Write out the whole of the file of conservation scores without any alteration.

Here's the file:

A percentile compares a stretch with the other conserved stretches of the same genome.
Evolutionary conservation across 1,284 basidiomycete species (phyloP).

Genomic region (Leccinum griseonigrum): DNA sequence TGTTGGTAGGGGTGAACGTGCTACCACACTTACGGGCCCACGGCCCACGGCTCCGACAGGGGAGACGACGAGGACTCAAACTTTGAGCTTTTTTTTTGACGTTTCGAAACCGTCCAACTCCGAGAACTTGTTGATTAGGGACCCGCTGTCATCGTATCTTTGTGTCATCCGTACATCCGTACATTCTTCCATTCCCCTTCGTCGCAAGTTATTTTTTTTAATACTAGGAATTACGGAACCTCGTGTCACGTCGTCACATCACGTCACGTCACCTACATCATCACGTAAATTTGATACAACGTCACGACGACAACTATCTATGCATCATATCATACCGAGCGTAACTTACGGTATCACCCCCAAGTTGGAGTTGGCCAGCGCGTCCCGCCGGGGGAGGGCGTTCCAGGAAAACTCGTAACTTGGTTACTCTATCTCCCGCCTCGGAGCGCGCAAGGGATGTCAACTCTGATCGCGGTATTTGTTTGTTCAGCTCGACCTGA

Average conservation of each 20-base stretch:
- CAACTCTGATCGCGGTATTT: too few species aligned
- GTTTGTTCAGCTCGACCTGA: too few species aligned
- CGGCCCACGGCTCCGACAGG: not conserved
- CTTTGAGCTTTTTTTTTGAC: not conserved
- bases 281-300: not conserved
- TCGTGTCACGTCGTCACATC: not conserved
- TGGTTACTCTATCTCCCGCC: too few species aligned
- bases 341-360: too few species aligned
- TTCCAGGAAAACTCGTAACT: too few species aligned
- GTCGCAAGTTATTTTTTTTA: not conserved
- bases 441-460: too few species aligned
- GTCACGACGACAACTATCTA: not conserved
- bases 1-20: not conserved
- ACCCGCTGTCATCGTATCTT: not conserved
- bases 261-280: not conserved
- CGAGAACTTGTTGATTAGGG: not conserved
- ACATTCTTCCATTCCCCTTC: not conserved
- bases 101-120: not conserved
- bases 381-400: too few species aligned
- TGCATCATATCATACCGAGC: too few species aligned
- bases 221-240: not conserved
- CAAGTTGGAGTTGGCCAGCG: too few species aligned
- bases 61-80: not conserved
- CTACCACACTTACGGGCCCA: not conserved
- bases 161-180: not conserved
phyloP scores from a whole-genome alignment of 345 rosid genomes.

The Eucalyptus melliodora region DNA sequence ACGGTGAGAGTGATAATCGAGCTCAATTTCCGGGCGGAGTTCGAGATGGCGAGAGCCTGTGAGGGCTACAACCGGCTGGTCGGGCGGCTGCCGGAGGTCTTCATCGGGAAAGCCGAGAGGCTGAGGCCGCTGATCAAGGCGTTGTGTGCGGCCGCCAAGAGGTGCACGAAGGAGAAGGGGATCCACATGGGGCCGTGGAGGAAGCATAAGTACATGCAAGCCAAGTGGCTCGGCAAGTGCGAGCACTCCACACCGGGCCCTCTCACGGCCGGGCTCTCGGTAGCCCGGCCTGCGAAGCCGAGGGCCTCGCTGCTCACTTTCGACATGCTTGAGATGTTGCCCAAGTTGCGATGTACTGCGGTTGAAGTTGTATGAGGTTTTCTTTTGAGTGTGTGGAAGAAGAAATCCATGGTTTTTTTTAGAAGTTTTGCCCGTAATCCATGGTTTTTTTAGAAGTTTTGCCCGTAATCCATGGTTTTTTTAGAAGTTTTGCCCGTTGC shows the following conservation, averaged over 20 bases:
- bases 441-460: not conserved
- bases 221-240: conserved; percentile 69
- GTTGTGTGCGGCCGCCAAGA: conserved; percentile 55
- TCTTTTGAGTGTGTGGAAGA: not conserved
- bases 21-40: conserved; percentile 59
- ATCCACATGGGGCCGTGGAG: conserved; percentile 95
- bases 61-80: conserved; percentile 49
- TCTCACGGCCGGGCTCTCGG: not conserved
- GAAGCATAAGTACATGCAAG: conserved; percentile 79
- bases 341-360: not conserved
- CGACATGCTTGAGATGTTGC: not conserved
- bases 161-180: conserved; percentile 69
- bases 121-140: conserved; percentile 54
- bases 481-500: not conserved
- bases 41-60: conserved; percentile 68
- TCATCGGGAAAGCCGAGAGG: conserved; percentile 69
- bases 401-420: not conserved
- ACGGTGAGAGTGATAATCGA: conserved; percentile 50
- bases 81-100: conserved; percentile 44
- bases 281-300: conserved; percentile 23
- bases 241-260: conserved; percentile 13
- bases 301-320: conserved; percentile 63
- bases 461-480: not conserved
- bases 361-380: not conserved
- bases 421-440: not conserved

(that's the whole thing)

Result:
A percentile compares a stretch with the other conserved stretches of the same genome.
Evolutionary conservation across 1,284 basidiomycete species (phyloP).

Genomic region (Leccinum griseonigrum): DNA sequence TGTTGGTAGGGGTGAACGTGCTACCACACTTACGGGCCCACGGCCCACGGCTCCGACAGGGGAGACGACGAGGACTCAAACTTTGAGCTTTTTTTTTGACGTTTCGAAACCGTCCAACTCCGAGAACTTGTTGATTAGGGACCCGCTGTCATCGTATCTTTGTGTCATCCGTACATCCGTACATTCTTCCATTCCCCTTCGTCGCAAGTTATTTTTTTTAATACTAGGAATTACGGAACCTCGTGTCACGTCGTCACATCACGTCACGTCACCTACATCATCACGTAAATTTGATACAACGTCACGACGACAACTATCTATGCATCATATCATACCGAGCGTAACTTACGGTATCACCCCCAAGTTGGAGTTGGCCAGCGCGTCCCGCCGGGGGAGGGCGTTCCAGGAAAACTCGTAACTTGGTTACTCTATCTCCCGCCTCGGAGCGCGCAAGGGATGTCAACTCTGATCGCGGTATTTGTTTGTTCAGCTCGACCTGA

Average conservation of each 20-base stretch:
- CAACTCTGATCGCGGTATTT: too few species aligned
- GTTTGTTCAGCTCGACCTGA: too few species aligned
- CGGCCCACGGCTCCGACAGG: not conserved
- CTTTGAGCTTTTTTTTTGAC: not conserved
- bases 281-300: not conserved
- TCGTGTCACGTCGTCACATC: not conserved
- TGGTTACTCTATCTCCCGCC: too few species aligned
- bases 341-360: too few species aligned
- TTCCAGGAAAACTCGTAACT: too few species aligned
- GTCGCAAGTTATTTTTTTTA: not conserved
- bases 441-460: too few species aligned
- GTCACGACGACAACTATCTA: not conserved
- bases 1-20: not conserved
- ACCCGCTGTCATCGTATCTT: not conserved
- bases 261-280: not conserved
- CGAGAACTTGTTGATTAGGG: not conserved
- ACATTCTTCCATTCCCCTTC: not conserved
- bases 101-120: not conserved
- bases 381-400: too few species aligned
- TGCATCATATCATACCGAGC: too few species aligned
- bases 221-240: not conserved
- CAAGTTGGAGTTGGCCAGCG: too few species aligned
- bases 61-80: not conserved
- CTACCACACTTACGGGCCCA: not conserved
- bases 161-180: not conserved
phyloP scores from a whole-genome alignment of 345 rosid genomes.

The Eucalyptus melliodora region DNA sequence ACGGTGAGAGTGATAATCGAGCTCAATTTCCGGGCGGAGTTCGAGATGGCGAGAGCCTGTGAGGGCTACAACCGGCTGGTCGGGCGGCTGCCGGAGGTCTTCATCGGGAAAGCCGAGAGGCTGAGGCCGCTGATCAAGGCGTTGTGTGCGGCCGCCAAGAGGTGCACGAAGGAGAAGGGGATCCACATGGGGCCGTGGAGGAAGCATAAGTACATGCAAGCCAAGTGGCTCGGCAAGTGCGAGCACTCCACACCGGGCCCTCTCACGGCCGGGCTCTCGGTAGCCCGGCCTGCGAAGCCGAGGGCCTCGCTGCTCACTTTCGACATGCTTGAGATGTTGCCCAAGTTGCGATGTACTGCGGTTGAAGTTGTATGAGGTTTTCTTTTGAGTGTGTGGAAGAAGAAATCCATGGTTTTTTTTAGAAGTTTTGCCCGTAATCCATGGTTTTTTTAGAAGTTTTGCCCGTAATCCATGGTTTTTTTAGAAGTTTTGCCCGTTGC shows the following conservation, averaged over 20 bases:
- bases 441-460: not conserved
- bases 221-240: conserved; percentile 69
- GTTGTGTGCGGCCGCCAAGA: conserved; percentile 55
- TCTTTTGAGTGTGTGGAAGA: not conserved
- bases 21-40: conserved; percentile 59
- ATCCACATGGGGCCGTGGAG: conserved; percentile 95
- bases 61-80: conserved; percentile 49
- TCTCACGGCCGGGCTCTCGG: not conserved
- GAAGCATAAGTACATGCAAG: conserved; percentile 79
- bases 341-360: not conserved
- CGACATGCTTGAGATGTTGC: not conserved
- bases 161-180: conserved; percentile 69
- bases 121-140: conserved; percentile 54
- bases 481-500: not conserved
- bases 41-60: conserved; percentile 68
- TCATCGGGAAAGCCGAGAGG: conserved; percentile 69
- bases 401-420: not conserved
- ACGGTGAGAGTGATAATCGA: conserved; percentile 50
- bases 81-100: conserved; percentile 44
- bases 281-300: conserved; percentile 23
- bases 241-260: conserved; percentile 13
- bases 301-320: conserved; percentile 63
- bases 461-480: not conserved
- bases 361-380: not conserved
- bases 421-440: not conserved